Homebuilder Lennar is poised to reap $1.5 billion from a series of proptech investments and partnerships, the Information reported. During a March 17 earnings call, CEO Stuart Miller said although the gains are “sizeable,” the deals have helped Lennar “re-engineer our own operating platform for improved performance.”

More than 50 blank-check firms are hunting for proptech (or adjacent) deals, according to an analysis of filings by The Real Deal. So far, a dozen have struck deals with companies including Opendoor, Doma (title insurance), Offerpad (iBuyer) and Latch.

Brendan Wallace, co-founder of Fifth Wall, an investor in Opendoor, Doma and SmartRent (home automation), said the availability of high-quality targets is telling.

“Many real estate tech businesses have matured,” he told TRD earlier this year.

High valuations, he said, reflect the size of the opportunity. Real estate makes up 13 percent of the U.S. economy but the sector only spends 0.5 percent on IT.

To that end, some investors are betting on market makers.

That was the case with Airbnb – which has a $110 billion market cap after its 2020 IPO — and Opendoor, whose market cap tripled to $12.4 billion after its merger with Chamath Palihapitiya’s SPAC. (In recent weeks, Opendoor’s stock has dropped 35 percent from its IPO.)

Pacaso, which allows buyers to purchase a fraction of a second home, seems headed in that direction. Founded in October 2020 by former Zillow CEO Spencer Rascoff and Austin Allison, Pacaso raised $75 million at a $1 billion valuation, becoming the fastest startup to achieve unicorn status.

“They’re building a new category,” said Sarra Zayani of Global Founders Capital, which led the round with Greycroft.

Allison said “there’s no question” the funding environment is favorable for high-growth businesses right now. But he said valuations primarily reflect a company’s “prospects for the future.”

“When you look at Pacaso through that lens,” he said, “I don’t think it’s actually that aggressive.”

A slow-cooked moment

You’ll hear a lot of how the pandemic forced the real estate industry to adopt technology it long resisted. The reality is more nuanced.

“It’s almost like a tipping point that’s been 10 or 15 years in the making,” said Max Simkoff, CEO of Doma.

Ideas related to mortgage and title, for example, popped up after the 2008 housing crisis. But many took off only after fintech startups paved the way.

Assaf Wand, CEO of insurtech startup Hippo, said he wanted to take on homeowners insurance in 2007, but was stymied by a lack of data and back-end technology. By 2015, he was able to build Hippo using cloud computing via Amazon Web Services (AWS) and Stripe’s payment processing platform.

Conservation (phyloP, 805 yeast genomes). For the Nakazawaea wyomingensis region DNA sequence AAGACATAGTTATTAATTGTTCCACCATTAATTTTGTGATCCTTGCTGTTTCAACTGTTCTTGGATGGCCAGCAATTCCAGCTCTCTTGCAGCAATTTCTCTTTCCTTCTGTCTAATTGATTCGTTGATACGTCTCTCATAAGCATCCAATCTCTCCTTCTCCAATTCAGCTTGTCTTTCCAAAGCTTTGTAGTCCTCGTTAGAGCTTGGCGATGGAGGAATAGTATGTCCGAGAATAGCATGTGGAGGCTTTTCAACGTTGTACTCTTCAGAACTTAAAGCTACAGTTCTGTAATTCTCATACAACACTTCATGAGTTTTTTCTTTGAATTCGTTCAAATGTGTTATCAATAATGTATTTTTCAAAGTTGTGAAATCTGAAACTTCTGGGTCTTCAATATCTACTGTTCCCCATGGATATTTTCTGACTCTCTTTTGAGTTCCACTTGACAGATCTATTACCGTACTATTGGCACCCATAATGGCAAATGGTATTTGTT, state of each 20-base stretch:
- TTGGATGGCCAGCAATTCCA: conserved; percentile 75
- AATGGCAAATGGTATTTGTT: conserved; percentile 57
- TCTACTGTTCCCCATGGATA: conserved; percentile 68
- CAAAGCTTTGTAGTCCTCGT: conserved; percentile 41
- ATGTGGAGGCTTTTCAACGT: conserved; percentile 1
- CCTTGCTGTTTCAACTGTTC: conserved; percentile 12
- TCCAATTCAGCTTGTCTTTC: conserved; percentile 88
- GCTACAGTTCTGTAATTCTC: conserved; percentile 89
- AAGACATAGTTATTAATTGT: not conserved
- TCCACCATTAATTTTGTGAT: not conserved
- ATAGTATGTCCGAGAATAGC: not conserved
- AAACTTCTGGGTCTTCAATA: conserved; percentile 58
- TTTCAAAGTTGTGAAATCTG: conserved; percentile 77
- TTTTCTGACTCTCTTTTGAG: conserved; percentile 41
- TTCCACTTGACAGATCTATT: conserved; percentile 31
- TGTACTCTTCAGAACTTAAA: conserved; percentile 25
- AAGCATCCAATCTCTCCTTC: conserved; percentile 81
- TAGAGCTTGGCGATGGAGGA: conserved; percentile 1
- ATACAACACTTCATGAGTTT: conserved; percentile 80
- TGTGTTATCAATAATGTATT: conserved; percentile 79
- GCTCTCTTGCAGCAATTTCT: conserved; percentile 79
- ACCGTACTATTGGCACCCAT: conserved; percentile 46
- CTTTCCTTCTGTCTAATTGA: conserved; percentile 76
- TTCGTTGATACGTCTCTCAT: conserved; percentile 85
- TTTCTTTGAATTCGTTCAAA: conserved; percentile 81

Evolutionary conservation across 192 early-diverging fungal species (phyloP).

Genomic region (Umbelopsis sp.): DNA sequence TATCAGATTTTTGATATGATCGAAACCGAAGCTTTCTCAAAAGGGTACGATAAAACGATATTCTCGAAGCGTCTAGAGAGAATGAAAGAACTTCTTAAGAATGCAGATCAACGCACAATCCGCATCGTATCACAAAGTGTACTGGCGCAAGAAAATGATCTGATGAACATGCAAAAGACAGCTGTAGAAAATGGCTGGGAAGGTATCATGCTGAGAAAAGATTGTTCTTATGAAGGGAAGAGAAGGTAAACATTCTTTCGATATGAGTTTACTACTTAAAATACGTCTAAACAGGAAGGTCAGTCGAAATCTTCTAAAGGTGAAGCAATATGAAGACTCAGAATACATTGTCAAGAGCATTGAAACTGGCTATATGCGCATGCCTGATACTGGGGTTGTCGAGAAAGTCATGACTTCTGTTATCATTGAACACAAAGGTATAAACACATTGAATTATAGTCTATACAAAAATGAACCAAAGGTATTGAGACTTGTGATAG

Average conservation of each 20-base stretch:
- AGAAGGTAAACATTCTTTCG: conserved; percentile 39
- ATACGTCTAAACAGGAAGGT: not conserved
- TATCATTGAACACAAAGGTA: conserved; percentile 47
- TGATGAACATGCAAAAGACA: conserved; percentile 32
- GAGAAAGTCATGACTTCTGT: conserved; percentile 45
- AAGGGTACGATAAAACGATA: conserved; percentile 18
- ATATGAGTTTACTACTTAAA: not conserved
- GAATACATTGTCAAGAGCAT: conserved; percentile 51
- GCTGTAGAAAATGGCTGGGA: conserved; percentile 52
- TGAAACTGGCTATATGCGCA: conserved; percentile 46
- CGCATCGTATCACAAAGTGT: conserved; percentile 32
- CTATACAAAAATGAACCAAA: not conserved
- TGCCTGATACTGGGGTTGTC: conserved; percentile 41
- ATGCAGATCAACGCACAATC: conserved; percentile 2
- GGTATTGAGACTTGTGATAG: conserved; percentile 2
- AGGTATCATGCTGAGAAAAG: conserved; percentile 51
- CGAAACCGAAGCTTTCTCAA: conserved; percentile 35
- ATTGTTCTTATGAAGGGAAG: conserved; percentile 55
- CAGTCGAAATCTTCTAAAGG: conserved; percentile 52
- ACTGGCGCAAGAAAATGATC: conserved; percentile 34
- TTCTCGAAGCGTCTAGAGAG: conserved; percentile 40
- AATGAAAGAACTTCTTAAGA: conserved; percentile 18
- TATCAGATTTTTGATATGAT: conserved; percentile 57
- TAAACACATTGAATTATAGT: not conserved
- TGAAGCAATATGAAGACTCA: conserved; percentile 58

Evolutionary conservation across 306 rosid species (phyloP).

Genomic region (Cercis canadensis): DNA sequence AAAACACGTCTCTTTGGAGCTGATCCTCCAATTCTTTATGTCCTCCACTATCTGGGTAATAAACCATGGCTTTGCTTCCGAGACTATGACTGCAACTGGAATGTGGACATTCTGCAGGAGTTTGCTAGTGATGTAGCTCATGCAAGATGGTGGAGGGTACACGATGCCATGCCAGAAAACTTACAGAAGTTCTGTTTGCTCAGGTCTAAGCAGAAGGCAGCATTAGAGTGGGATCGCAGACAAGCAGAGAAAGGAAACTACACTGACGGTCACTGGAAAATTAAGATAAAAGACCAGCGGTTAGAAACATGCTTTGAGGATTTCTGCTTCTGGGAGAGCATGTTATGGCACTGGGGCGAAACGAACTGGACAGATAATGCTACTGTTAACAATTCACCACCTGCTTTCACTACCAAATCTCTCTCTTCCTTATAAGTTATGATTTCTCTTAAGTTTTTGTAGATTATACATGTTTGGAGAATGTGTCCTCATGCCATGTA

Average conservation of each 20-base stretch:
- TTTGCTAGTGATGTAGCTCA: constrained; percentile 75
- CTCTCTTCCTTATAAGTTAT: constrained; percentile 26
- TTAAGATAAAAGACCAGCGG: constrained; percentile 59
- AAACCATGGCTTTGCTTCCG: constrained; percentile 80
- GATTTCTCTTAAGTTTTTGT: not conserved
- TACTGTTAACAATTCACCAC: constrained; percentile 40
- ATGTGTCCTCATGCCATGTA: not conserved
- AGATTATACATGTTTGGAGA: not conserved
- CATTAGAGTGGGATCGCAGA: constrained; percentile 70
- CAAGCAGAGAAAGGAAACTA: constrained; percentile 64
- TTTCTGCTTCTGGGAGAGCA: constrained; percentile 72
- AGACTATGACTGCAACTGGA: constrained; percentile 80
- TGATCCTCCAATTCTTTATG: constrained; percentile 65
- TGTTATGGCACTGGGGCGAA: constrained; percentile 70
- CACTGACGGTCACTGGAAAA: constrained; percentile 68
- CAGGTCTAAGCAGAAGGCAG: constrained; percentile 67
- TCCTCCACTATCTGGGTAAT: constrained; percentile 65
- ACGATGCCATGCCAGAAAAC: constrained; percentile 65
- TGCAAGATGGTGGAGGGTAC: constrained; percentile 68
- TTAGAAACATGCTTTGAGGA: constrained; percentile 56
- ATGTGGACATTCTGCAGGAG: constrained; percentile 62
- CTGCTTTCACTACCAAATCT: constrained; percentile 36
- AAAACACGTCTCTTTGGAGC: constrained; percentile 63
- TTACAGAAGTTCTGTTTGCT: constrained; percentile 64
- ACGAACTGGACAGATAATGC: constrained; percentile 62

Hippo now sells direct to consumers, but also works with homebuilders, insurance companies and lenders. “At a certain point in the flow, when [buyers] are asked to upload proof of insurance or get a quote, Hippo is one of those options,” he said. Wand’s company is set to go public through a $5 billion SPAC merger led by LinkedIn co-founder Reid Hoffman and Zynga founder Mark Pincus.

Consumers accustomed to online entertainment, shopping and doctor’s visits now expect the same from their real estate transactions.

Technology isn’t a “nice to have,” anymore, said Amit Haller, CEO of Veev, a modular building startup. “As an industry, we either innovate or die.”

It’s not all upside, however. AI and automation can lead to some soul-searching about headcount, creating anxiety for many middlemen.   

Multifamily landlords, some facing high vacancy rates, are embracing property management tools as a way to tighten their belts. “Then it’s like, ‘I have a maintenance, leasing and property manager?’” said K.P. Reddy, founder of Shadow Ventures. “What are all these people doing?”

Real estate agents, in particular, have been wary of the tech threat ever since Zillow and Trulia started putting listings online. Samuelson said Zillow doesn’t “view it that way,” and believes tech-savvy agents will be able to grow their businesses.

In its latest iteration, dubbed Zillow 2.0, the company hopes to be a one-stop shop for residential transactions. Other startups, such as Opendoor, Compass, and Blend, have similar world-building ambitions.

One startup founder, speaking on the condition of anonymity, questioned the wisdom of funding  such startups, which seem to be building “end-to-end” platforms because their core business is not profitable without added services.

“Everybody can’t be everything to everybody,” the founder said.

Brad Hargreaves, CEO of co-living and property management startup Common, said the cynical take is that it costs nothing to promise investors the moon. Latch’s investor deck, for example, describes a business that extends far beyond smart locks. “Can they grow from being a lock company to owning everything in a renter’s home? Maybe,” he said.

Hargreaves said Apple and Google compete with multifaceted platforms, so there’s no reason it can’t happen in real estate. “The question then,” he said, “is which foundation is the best on which to build these things.”